The events of 1917 do have relevance for us today. They illustrate the many ways in which workers and ordinary people can be divided. The organizers of the Silent Parade distributed a pamphlet with logistical information on the protest march. The National Humanities Center has a PDF of the pamphlet, which included a statement of objectives written by the organizers:
Why Do We March?
We march because by the Grace of God and the force of truth, the dangerous, hampering walls of prejudice and inhuman injustices must fall.
We march because we want to make impossible a repetition of Waco, Memphis and East St. Louis, by rousing the conscience of the country and bring the murderers of our brothers, sisters and innocent children to justice.
We march because we deem it a crime to be silent in the face of such barbaric acts.
We march because we are thoroughly opposed to Jim-crow Cars etc., Segregation, Discrimination, Disenfranchisement, LYNCHING and the host of evils that are forced on us. It is time that the Spirit of Christ should be manifested in the making and execution of laws.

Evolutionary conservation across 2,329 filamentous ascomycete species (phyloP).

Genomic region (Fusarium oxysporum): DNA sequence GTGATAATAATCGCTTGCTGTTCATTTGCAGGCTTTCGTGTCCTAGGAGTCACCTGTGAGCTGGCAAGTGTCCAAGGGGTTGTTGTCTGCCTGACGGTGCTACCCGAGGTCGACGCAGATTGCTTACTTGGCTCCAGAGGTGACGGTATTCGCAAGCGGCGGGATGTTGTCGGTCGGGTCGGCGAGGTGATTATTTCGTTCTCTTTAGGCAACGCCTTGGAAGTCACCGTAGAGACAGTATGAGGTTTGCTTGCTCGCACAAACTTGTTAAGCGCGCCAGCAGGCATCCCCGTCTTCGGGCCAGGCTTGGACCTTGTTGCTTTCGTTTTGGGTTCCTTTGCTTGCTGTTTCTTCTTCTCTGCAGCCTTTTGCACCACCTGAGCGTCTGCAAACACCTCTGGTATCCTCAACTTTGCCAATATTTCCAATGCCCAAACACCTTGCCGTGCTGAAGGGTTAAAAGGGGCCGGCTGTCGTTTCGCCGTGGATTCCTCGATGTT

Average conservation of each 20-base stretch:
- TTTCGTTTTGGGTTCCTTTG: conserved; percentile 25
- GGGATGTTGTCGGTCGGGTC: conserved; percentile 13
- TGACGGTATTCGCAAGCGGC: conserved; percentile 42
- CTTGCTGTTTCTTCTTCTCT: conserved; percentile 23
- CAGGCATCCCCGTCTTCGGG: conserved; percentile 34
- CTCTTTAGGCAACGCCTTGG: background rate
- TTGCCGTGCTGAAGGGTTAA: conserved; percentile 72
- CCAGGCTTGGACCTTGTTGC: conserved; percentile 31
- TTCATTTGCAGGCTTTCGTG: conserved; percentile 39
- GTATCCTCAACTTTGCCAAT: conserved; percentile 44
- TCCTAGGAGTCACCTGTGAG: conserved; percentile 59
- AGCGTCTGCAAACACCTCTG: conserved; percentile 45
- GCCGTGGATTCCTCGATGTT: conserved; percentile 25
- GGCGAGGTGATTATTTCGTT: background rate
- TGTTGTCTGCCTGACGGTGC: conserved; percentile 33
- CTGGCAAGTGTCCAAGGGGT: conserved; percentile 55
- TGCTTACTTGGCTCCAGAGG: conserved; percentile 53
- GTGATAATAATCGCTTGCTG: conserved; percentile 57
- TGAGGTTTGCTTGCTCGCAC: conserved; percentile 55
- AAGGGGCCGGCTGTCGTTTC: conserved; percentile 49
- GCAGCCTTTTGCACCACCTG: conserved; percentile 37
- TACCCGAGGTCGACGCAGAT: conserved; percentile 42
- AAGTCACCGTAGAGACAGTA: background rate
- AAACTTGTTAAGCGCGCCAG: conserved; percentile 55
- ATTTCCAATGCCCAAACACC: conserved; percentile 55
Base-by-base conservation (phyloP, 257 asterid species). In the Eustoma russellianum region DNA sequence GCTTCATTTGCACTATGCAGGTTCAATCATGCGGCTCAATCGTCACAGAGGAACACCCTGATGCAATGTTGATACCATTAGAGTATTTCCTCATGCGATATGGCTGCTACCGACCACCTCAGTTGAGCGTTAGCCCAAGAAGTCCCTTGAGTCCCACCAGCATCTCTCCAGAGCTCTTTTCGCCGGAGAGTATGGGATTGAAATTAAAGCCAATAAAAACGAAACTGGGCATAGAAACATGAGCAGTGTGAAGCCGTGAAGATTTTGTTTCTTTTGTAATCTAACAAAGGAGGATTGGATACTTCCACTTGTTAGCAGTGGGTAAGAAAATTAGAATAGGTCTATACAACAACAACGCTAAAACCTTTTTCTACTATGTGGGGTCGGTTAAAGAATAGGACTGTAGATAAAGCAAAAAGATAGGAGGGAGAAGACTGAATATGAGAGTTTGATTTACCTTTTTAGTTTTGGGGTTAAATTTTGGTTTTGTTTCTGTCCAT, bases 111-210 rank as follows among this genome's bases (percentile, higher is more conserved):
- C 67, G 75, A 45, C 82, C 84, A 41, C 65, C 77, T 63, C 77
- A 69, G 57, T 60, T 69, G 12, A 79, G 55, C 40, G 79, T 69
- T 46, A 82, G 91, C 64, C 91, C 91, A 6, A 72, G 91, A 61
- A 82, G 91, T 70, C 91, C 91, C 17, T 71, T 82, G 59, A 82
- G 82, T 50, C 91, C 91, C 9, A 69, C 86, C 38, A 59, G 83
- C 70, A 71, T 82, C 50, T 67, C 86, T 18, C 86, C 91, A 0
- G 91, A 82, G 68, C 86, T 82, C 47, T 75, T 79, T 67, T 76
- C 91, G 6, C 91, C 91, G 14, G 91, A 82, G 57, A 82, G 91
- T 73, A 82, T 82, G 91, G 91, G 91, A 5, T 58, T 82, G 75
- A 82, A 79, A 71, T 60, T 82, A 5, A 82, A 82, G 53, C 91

We march because we want our children to live in a better land and enjoy fairer conditions than have fallen to our lot.
We march in memory of our butchered dead, thee massacre of the honest toilers who were removing the reproach of laziness and thriftlessness hurled at the entire race. The died to prove our worthiness to live. We live in spite of death shadowing us and ours. We prosper in the face of the most unwarranted and illegal oppression.
We march because the growing consciousness and solidarity of race coupled with sorrow and discrimination have made us one: a union that may never be dissolved in spite of shallow-brained agitators, scheming pundits and political tricksters who secure a fleeting popularity and uncertain financial support by promoting the disunion of a people who ought to consider themselves as one.
You could take that last paragraph and run it verbatim in an article analyzing Trump’s speeches about immigrants or Chicago. Once again, we are plagued by “shallow-brained agitators, scheming pundits and political tricksters” who seek “fleeting popularity” and “financial support” by promoting “disunion”. Once again, we confront the specter of demagogues who seek to further their political careers by pitting us against one another.